Wine isn’t my imbibement of choice but when distilled into Brandy/Solera/Armagnac/Arzente, my tastebuds’s curiosity is peeked. Am I being blatantly biased and ignorant of wine’s fine standing? Yes. But for now wine is of little personal professional interest which I shall rectify one of these days…just not today. This isn’t to say I haven’t had good wines both white and red (with a definite preference for red) but brandy isn’t wine, at least not anymore. Brandy is typically distilled from the lesser white grapes because, after all, the best grapes should be saved for the best wines. Or should they? Shouldn’t a better grape wine make a better brandy? I say yes and the proof is quite tastefully in the brandy, specifically the brandies of Germain-Robin which use only the finest Pinot Noir, Colombard, and Semillon grape wines.
The bottle I cracked into was from Lot 23. What is Lot 23? Not quite sure; I’ve tried email inquiries with Germain-Robin but with no response so far. But I shan’t give up for a greater knowledge of this fine imbibement can only improve upon my slow savorance of its bottled divinity one glass at a time. And so without further ado…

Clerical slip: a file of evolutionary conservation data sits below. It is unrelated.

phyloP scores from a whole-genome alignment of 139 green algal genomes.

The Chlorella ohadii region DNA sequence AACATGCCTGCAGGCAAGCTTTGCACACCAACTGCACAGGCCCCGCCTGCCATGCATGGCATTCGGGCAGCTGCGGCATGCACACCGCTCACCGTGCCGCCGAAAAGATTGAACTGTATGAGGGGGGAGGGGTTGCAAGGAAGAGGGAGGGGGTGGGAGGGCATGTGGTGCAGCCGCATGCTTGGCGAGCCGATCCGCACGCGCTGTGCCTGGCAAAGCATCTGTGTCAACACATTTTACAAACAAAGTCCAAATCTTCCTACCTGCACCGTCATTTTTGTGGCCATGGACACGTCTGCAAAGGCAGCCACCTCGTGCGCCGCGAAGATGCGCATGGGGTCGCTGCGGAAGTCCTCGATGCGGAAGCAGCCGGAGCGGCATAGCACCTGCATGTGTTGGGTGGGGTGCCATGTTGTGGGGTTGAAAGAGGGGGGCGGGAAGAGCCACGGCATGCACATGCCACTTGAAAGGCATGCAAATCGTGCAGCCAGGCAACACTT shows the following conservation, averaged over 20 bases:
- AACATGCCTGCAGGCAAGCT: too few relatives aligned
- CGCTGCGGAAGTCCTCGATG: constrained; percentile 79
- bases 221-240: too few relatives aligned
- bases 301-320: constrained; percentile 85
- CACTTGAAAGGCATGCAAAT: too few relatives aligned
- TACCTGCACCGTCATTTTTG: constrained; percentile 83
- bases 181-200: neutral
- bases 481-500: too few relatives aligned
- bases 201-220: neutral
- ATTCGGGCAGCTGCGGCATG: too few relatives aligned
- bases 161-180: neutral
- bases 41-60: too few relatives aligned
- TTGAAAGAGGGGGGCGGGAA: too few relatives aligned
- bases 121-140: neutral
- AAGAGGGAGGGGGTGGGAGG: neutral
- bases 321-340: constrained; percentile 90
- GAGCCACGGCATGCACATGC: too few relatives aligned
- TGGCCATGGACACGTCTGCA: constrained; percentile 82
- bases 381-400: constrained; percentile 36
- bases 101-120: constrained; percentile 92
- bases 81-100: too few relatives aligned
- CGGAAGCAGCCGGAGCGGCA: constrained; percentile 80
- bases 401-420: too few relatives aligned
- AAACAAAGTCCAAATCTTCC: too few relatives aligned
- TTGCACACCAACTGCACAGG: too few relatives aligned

Color: clear brilliant polished deep oranges and rich golds. Copper glints along the edges.
Nose: sweet heat tickles with flambéed orange and mandarin. Cinnamon sticks and mulled cider. Plump golden raisins. Cardamom. Orange honeycomb. Crisp and bright – pierces the senses.
Body: oily – long lingering tears. Thick in the middle, sticky, then dry along the sides. Holds onto the back of throat.
Palate: rich, smooth, and soothing. Lips tingle with spice and heat which unfold into orange rind, cardamom, orange honeycomb, and flambéed marmalade. Werthers Original planted right smack dab in the middle. Plump golden raisins dipped in honey and orange peel all as one. Heat also tickles in the middle back of tongue.
Finish: fleshy apples and cinnamon sticks – spiced and mulled. Fresh oak. Long and heavy on top of the tongue.
I never quite understood why the hubbub over truly good brandy. Having observed a steady procession of average to mediocre brandies go from shelf to counter to someone’s plastic cup, a high opinion I did not have. After all, it wasn’t exactly being savored for its individual qualities of which it appeared to have little. But taking time and tender loving care into consideration, a good brandy (wherever it may come from) is as worthy of a crystal snifter or fine cocktail as countless other treasured distillates. Ginger ale need not apply here, thankyouverymuch. Instead I'll continue to savor my Germain-Robin neat which, having opened the mind’s eye to a fantasia of flavorful possibilities, has properly prepared me for all future brandy excursions. What next? Only time and my own trip from shelf to counter to glass shall tell.
(an original written work by Kristyn Lier. plagiarism is not tolerated)